At 7 Y moved to a different school due to bullying. It was a Catholic primary school which was highly strict and religious, and the children were posher than the school she was in before.
The children were made to pray twice a day and go to church every Friday for a full service and Eucharist. The most intelligent children were made to learn Latin in addition to the national curriculum – this included Y.
Initially Y was very infatuated with the religious aspect of the school as it was new and extremely fascinating to her because she came from an atheist home. The contrast between the beliefs of the school’s teachers and her family made things very interesting for Y.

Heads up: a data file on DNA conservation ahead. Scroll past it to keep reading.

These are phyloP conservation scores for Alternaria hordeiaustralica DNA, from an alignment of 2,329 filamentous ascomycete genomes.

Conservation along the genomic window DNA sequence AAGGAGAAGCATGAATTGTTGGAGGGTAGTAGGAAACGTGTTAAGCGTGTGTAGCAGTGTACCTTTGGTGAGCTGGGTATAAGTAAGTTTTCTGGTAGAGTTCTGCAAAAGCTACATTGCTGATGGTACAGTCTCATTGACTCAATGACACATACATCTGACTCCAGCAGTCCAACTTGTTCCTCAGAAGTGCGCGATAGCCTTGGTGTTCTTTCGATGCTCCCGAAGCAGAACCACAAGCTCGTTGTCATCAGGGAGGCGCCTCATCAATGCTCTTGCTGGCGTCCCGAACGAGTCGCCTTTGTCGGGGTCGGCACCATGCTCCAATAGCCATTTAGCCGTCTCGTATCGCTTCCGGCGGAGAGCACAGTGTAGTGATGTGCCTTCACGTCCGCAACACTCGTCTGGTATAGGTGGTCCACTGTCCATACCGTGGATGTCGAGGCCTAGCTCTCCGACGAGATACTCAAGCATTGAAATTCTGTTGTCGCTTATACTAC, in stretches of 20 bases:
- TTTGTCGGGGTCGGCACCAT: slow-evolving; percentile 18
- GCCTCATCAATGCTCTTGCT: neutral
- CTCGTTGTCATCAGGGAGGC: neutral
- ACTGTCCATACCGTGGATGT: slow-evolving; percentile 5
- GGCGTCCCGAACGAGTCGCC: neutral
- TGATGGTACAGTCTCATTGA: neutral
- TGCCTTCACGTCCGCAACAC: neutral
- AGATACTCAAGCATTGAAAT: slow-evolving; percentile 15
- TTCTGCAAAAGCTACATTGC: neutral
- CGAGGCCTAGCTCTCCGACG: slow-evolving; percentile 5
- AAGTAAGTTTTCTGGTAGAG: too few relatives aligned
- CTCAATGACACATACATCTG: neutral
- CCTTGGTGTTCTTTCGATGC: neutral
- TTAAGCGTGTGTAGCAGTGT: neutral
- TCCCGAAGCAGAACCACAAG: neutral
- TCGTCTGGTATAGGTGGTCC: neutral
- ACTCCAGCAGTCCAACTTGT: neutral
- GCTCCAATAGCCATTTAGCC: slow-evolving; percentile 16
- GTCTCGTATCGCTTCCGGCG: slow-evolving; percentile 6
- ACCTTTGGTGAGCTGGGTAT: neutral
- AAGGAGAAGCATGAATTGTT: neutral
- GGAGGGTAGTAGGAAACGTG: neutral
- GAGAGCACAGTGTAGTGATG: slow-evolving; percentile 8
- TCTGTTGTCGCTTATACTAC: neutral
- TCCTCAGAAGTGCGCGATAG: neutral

At first she was quite shy at this new school as she didn’t know anyone. But eventually she made more friends here as the children were much more intelligent. Perhaps due to their religious upbringings they also tended to be quite gullible and more susceptible to theatrics. Y used this to her advantage, creating a kind of cult, engineered in a child’s mind and she positioned herself as high priestess.
While X was growing up to be a manifestation of numbness and indifference towards human beings, Y was developing an evil and morbid curiosity towards that which could easily be conquered…